TUC says government is failing to protect workers from AI harms

TUC issues warning about artificial intelligence leading to more widespread workplace discrimination if the right checks are not put in place

The UK government is failing to protect workers from being “exploited” by artificial intelligence (AI) technologies, which if left unchecked could lead to greater workplace discrimination across the economy, the Trades Union Congress (TUC) has said.

The union body further warned that many workers are not even aware AI is being used to make decisions affecting them – including decisions around line-managing, hiring and firing – or that it is being used to otherwise monitor, profile and analyse them.

It added that the government’s AI whitepaper – which was published in March 2023 and outlined its “pro-innovation” framework for regulating AI – only offered a series of “vague” and “flimsy” commitments for the ethical use of AI at work, and that its separate Data Protection and Digital Information Bill (DPDI) has set a “worrying direction of travel”.

TUC assistant general secretary Kate Bell said that despite the risks that AI could lead to widespread workplace discrimination, the government is refusing to put in place the necessary “guardrails” to safeguard workers’ rights. “Instead of clear and enforceable protections, ministers have issued a series of vague and flimsy commitments that are not worth the paper they are written on,” she said. “And they have failed to provide regulators with the resources they need to do their jobs properly. It’s essential that employment law keeps pace with the AI revolution. But last month’s dismal AI whitepaper spectacularly failed to do that.”

Regarding the DPDI, Bell added that the government is “watering down important protections… [which] will leave workers more vulnerable to unscrupulous employers”.

To lower the potential for AI-powered discrimination, the TUC said it wants employers to reveal how AI is being used to make decisions about staff, and that all decisions should be subject to a human review so workers can challenge them.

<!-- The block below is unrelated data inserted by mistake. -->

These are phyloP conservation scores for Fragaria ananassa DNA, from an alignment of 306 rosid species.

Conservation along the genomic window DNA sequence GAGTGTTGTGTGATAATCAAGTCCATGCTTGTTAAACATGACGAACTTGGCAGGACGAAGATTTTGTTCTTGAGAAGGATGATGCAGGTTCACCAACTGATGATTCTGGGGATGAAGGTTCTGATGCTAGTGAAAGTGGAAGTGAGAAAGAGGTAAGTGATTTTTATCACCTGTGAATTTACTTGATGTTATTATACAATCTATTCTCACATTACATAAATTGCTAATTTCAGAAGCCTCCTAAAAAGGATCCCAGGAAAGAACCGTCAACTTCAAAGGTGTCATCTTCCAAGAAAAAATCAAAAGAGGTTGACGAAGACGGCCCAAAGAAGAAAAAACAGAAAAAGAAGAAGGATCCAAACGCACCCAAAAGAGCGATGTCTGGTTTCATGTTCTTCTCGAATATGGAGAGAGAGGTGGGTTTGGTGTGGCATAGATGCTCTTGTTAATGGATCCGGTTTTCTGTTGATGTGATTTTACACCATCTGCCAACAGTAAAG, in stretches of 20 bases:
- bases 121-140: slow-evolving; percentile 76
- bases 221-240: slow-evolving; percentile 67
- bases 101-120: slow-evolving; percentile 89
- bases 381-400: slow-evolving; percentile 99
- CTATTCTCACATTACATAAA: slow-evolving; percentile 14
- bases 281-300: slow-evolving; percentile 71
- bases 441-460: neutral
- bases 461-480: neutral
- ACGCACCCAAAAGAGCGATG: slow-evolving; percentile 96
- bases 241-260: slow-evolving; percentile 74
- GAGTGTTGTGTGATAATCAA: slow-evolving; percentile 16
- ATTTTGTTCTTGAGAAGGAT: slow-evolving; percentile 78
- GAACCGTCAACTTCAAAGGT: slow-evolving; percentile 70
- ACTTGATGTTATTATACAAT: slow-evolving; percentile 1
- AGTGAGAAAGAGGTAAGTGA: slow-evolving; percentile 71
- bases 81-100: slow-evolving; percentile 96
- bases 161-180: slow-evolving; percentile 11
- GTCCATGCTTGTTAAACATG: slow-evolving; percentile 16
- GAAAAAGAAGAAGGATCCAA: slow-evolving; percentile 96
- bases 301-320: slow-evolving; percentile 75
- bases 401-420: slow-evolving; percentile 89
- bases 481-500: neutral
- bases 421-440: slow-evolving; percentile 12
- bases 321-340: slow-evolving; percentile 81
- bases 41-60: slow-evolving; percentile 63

The TUC previously warned in March 2022 that AI-powered workplace surveillance is “spiralling out of control”, and could lead to widespread discrimination, work intensification and unfair treatment without stronger regulation to protect workers.

AI deepens power imbalances

During the TUC’s AI@Work conference on 18 April 2023, speakers discussed in more depth the current issues around AI governance in the UK, and the impact the technology has on those subject to it in the workplace.

They specifically highlighted the potential for AI to deepen power imbalances in the workplace, and stressed the need for workers to be included in conversations about the introduction of new technologies.

Andrew Pakes, deputy general secretary at Prospect Union, for example, said that while there are important philosophical debates to be had about the values embedded in AI and the overall role of the technology in society, the core practical issue of AI at work is how it perpetuates or magnifies existing power imbalances between employers and workers.

“This idea that AI can now hire us, manage us, monitor us, promote us and fire us means we are seeing a change on a level we have not seen before,” he said. “But the important thing is there is a boss who sits behind it and a manager who sits behind it, and that’s the relationship we want to try to fix.”

Pakes added that the move to remote working fostered by the pandemic has led to an explosion of AI and automated digital surveillance of workers – including from small dedicated surveillance software firms as well as household names such as Microsoft – which in turn has intensified the “datafication” of workers.

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While AI-powered workplace surveillance offers greater control to organisations over worker behaviour, Pakes said the increasing datafication of employees is also a “profit centre” for employers, which can sell the data on to third parties.